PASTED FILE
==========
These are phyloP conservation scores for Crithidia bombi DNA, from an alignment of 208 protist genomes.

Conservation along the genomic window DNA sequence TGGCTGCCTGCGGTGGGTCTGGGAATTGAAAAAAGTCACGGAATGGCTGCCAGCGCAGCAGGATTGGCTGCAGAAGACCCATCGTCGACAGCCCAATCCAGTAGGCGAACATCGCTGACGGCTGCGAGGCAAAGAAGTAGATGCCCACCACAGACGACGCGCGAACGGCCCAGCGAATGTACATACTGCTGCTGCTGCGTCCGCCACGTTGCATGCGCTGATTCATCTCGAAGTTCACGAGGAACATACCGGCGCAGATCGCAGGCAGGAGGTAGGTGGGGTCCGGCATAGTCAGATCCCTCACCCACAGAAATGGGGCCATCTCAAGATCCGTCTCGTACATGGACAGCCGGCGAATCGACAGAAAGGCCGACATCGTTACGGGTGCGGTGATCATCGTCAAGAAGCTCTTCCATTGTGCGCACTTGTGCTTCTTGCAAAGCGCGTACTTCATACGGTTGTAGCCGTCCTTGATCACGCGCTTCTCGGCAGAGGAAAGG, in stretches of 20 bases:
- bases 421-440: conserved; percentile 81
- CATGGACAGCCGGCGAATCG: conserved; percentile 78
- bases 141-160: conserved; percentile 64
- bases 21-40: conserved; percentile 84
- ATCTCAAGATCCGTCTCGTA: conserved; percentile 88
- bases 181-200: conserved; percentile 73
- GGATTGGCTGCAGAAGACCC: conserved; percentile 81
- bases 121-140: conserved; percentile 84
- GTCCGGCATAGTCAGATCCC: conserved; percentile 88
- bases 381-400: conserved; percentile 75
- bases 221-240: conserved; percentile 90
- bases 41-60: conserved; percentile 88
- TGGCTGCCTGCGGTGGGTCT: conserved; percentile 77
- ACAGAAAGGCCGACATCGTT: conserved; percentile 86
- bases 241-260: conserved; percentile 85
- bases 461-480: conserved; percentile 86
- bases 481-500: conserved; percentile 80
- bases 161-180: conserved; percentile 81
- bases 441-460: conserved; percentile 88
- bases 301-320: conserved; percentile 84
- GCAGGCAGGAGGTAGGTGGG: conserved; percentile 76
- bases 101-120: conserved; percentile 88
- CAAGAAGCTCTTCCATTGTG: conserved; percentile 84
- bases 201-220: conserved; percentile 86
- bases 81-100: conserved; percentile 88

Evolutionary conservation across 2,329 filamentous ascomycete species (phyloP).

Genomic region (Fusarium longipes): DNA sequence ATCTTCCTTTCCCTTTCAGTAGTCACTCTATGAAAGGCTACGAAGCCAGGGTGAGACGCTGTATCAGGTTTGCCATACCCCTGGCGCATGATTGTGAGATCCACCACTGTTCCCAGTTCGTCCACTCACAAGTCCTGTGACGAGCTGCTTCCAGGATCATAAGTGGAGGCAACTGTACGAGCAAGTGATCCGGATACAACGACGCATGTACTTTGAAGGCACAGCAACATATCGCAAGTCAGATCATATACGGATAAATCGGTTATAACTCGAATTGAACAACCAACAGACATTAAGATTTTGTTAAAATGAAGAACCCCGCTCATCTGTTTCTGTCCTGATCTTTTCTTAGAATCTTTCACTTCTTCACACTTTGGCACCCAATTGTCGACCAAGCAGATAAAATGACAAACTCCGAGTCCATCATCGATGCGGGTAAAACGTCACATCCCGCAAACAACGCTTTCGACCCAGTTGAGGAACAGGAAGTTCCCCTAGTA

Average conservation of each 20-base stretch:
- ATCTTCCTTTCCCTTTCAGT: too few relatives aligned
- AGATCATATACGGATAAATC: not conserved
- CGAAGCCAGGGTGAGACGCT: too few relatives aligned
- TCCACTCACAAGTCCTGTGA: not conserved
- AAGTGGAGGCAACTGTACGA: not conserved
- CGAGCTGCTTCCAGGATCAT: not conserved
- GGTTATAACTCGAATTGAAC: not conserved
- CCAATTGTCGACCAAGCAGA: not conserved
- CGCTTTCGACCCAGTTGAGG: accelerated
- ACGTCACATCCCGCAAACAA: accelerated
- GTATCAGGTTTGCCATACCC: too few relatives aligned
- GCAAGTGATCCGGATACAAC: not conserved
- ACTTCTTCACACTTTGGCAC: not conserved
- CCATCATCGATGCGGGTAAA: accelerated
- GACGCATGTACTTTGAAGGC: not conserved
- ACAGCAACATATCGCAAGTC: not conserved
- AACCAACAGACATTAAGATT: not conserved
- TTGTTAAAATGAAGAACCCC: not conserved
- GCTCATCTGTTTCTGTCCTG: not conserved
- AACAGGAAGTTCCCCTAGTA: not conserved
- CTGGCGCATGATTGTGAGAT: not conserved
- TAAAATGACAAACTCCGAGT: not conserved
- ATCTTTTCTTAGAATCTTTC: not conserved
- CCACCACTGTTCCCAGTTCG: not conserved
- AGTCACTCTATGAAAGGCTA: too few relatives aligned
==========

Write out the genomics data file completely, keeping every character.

These are phyloP conservation scores for Crithidia bombi DNA, from an alignment of 208 protist genomes.

Conservation along the genomic window DNA sequence TGGCTGCCTGCGGTGGGTCTGGGAATTGAAAAAAGTCACGGAATGGCTGCCAGCGCAGCAGGATTGGCTGCAGAAGACCCATCGTCGACAGCCCAATCCAGTAGGCGAACATCGCTGACGGCTGCGAGGCAAAGAAGTAGATGCCCACCACAGACGACGCGCGAACGGCCCAGCGAATGTACATACTGCTGCTGCTGCGTCCGCCACGTTGCATGCGCTGATTCATCTCGAAGTTCACGAGGAACATACCGGCGCAGATCGCAGGCAGGAGGTAGGTGGGGTCCGGCATAGTCAGATCCCTCACCCACAGAAATGGGGCCATCTCAAGATCCGTCTCGTACATGGACAGCCGGCGAATCGACAGAAAGGCCGACATCGTTACGGGTGCGGTGATCATCGTCAAGAAGCTCTTCCATTGTGCGCACTTGTGCTTCTTGCAAAGCGCGTACTTCATACGGTTGTAGCCGTCCTTGATCACGCGCTTCTCGGCAGAGGAAAGG, in stretches of 20 bases:
- bases 421-440: conserved; percentile 81
- CATGGACAGCCGGCGAATCG: conserved; percentile 78
- bases 141-160: conserved; percentile 64
- bases 21-40: conserved; percentile 84
- ATCTCAAGATCCGTCTCGTA: conserved; percentile 88
- bases 181-200: conserved; percentile 73
- GGATTGGCTGCAGAAGACCC: conserved; percentile 81
- bases 121-140: conserved; percentile 84
- GTCCGGCATAGTCAGATCCC: conserved; percentile 88
- bases 381-400: conserved; percentile 75
- bases 221-240: conserved; percentile 90
- bases 41-60: conserved; percentile 88
- TGGCTGCCTGCGGTGGGTCT: conserved; percentile 77
- ACAGAAAGGCCGACATCGTT: conserved; percentile 86
- bases 241-260: conserved; percentile 85
- bases 461-480: conserved; percentile 86
- bases 481-500: conserved; percentile 80
- bases 161-180: conserved; percentile 81
- bases 441-460: conserved; percentile 88
- bases 301-320: conserved; percentile 84
- GCAGGCAGGAGGTAGGTGGG: conserved; percentile 76
- bases 101-120: conserved; percentile 88
- CAAGAAGCTCTTCCATTGTG: conserved; percentile 84
- bases 201-220: conserved; percentile 86
- bases 81-100: conserved; percentile 88

Evolutionary conservation across 2,329 filamentous ascomycete species (phyloP).

Genomic region (Fusarium longipes): DNA sequence ATCTTCCTTTCCCTTTCAGTAGTCACTCTATGAAAGGCTACGAAGCCAGGGTGAGACGCTGTATCAGGTTTGCCATACCCCTGGCGCATGATTGTGAGATCCACCACTGTTCCCAGTTCGTCCACTCACAAGTCCTGTGACGAGCTGCTTCCAGGATCATAAGTGGAGGCAACTGTACGAGCAAGTGATCCGGATACAACGACGCATGTACTTTGAAGGCACAGCAACATATCGCAAGTCAGATCATATACGGATAAATCGGTTATAACTCGAATTGAACAACCAACAGACATTAAGATTTTGTTAAAATGAAGAACCCCGCTCATCTGTTTCTGTCCTGATCTTTTCTTAGAATCTTTCACTTCTTCACACTTTGGCACCCAATTGTCGACCAAGCAGATAAAATGACAAACTCCGAGTCCATCATCGATGCGGGTAAAACGTCACATCCCGCAAACAACGCTTTCGACCCAGTTGAGGAACAGGAAGTTCCCCTAGTA

Average conservation of each 20-base stretch:
- ATCTTCCTTTCCCTTTCAGT: too few relatives aligned
- AGATCATATACGGATAAATC: not conserved
- CGAAGCCAGGGTGAGACGCT: too few relatives aligned
- TCCACTCACAAGTCCTGTGA: not conserved
- AAGTGGAGGCAACTGTACGA: not conserved
- CGAGCTGCTTCCAGGATCAT: not conserved
- GGTTATAACTCGAATTGAAC: not conserved
- CCAATTGTCGACCAAGCAGA: not conserved
- CGCTTTCGACCCAGTTGAGG: accelerated
- ACGTCACATCCCGCAAACAA: accelerated
- GTATCAGGTTTGCCATACCC: too few relatives aligned
- GCAAGTGATCCGGATACAAC: not conserved
- ACTTCTTCACACTTTGGCAC: not conserved
- CCATCATCGATGCGGGTAAA: accelerated
- GACGCATGTACTTTGAAGGC: not conserved
- ACAGCAACATATCGCAAGTC: not conserved
- AACCAACAGACATTAAGATT: not conserved
- TTGTTAAAATGAAGAACCCC: not conserved
- GCTCATCTGTTTCTGTCCTG: not conserved
- AACAGGAAGTTCCCCTAGTA: not conserved
- CTGGCGCATGATTGTGAGAT: not conserved
- TAAAATGACAAACTCCGAGT: not conserved
- ATCTTTTCTTAGAATCTTTC: not conserved
- CCACCACTGTTCCCAGTTCG: not conserved
- AGTCACTCTATGAAAGGCTA: too few relatives aligned